26. The method of claim 18, wherein modifying the packet for the selected tunnel further comprises at least one of labeling the packet with a Multiprotocol Label Switching (MPLS) label, encapsulating at least a portion of the packet, and associating the packet with a SOCKetS (SOCKS) connection.
27. The method of claim 18, wherein the method is operable in at least one a load-balancer, a router, a firewall, a proxy, a bridge and a network address translation device.
28. The method of claim 18, further comprising:
determining when the data satisfies at least one flow criterion, and if the flow criteria is un-satisfied, buffering another packet in the plurality of packets, and extracting another data from the other packet.
29. The method of claim 18, wherein performing a deep packet inspection further comprising evaluating the extracted data against at least one flow criterion.
30. A method for directing a packet towards a tunnel in a network, wherein a network device is arranged to perform actions, comprising:
receiving packets from another network device;
determining a number of packets to buffer based on a defined number of packets required to determine whether a flow criteria is satisfied, wherein the defined number of packets includes more than one packet and is selectable based on a request to access at least one symbolic variable;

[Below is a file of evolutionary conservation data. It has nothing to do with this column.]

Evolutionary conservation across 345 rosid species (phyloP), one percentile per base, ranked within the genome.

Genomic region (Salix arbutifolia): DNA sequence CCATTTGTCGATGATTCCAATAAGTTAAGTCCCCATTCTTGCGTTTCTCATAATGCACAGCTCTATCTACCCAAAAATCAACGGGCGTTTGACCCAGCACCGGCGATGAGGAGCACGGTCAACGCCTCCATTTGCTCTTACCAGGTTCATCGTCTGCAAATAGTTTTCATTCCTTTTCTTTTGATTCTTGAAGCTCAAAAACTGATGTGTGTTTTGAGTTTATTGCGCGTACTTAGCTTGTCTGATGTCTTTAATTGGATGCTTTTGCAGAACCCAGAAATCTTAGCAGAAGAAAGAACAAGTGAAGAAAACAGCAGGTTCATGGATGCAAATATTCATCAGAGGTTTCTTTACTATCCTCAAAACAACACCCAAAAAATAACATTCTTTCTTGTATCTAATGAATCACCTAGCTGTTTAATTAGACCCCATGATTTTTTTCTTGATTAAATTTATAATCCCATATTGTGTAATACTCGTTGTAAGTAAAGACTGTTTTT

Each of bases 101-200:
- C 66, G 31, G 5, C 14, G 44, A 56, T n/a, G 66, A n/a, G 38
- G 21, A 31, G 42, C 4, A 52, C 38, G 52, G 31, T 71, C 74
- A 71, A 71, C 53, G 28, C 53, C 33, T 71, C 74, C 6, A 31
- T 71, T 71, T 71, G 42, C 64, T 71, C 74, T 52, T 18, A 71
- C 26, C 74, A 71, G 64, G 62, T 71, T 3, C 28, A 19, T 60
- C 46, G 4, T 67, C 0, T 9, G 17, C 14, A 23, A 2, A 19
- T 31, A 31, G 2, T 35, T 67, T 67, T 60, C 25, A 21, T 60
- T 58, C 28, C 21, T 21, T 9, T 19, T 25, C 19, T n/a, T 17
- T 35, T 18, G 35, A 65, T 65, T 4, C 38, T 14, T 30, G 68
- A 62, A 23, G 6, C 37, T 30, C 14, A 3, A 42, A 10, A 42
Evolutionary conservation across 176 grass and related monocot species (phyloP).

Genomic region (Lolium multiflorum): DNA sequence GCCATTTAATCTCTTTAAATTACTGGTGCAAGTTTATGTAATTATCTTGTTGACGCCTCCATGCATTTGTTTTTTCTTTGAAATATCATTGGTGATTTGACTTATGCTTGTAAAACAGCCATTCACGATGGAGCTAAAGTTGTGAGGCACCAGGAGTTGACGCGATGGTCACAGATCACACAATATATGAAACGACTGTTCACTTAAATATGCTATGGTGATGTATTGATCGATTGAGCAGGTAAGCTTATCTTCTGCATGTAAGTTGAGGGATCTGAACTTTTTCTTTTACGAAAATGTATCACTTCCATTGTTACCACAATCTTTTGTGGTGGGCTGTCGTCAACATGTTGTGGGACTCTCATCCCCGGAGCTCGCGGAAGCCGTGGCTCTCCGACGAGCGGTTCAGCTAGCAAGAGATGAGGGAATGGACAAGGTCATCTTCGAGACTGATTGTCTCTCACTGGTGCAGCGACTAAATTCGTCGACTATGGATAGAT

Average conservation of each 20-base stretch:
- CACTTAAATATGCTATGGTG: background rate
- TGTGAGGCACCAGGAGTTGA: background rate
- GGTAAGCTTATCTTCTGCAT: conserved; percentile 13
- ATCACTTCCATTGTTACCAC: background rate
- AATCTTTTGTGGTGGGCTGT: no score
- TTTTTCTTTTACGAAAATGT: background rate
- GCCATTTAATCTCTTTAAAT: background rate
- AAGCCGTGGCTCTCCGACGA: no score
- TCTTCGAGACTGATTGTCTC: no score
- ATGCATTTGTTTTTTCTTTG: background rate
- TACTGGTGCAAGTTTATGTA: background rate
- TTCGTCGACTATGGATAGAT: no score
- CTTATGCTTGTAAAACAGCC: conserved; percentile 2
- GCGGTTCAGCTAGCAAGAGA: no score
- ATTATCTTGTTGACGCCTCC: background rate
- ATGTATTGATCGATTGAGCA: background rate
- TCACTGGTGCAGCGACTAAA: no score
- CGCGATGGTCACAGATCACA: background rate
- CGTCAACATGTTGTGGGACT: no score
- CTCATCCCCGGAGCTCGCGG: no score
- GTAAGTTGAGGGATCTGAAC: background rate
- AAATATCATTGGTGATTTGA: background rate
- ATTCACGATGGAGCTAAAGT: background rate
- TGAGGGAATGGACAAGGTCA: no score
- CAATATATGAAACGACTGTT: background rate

buffering the determined number of packets;
extracting data from within the determined number of buffered packets, wherein the extraction comprises performing a deep packet inspection of multiple layers of the seven layers in an Open Systems Interconnection (OSI) layered protocol for specific application layer data content to provide a rule syntax for the at least one symbolic variable that is employed to generate the flow criteria for selecting a tunnel from a plurality of different tunnels, wherein the at least one symbolic variable includes Transmission Control Protocol (TCP) data content and one or more of a client address, server address, client port, server port, or Hypertext Transfer Protocol (HTTP) content;
when the flow criteria is unsatisfied in the determined number of buffered packets, selecting the tunnel from the plurality of different tunnels based on the flow criteria being unsatisfied;
when the flow criteria is satisfied in the determined number of buffered packets, selecting the tunnel from the plurality of different tunnels based in part on the extracted data, wherein the selected tunnel is pre-designated for a tunneling protocol that is associated with the extracted data;
modifying the packets for the selected tunnel, wherein the selected tunnel further comprises at least one of an MPLS tunnel, an IPSec tunnel, a SOCKS tunnel, a secure tunnel, and a load-balanced tunnel; and
forwarding the modified packets towards the selected tunnel.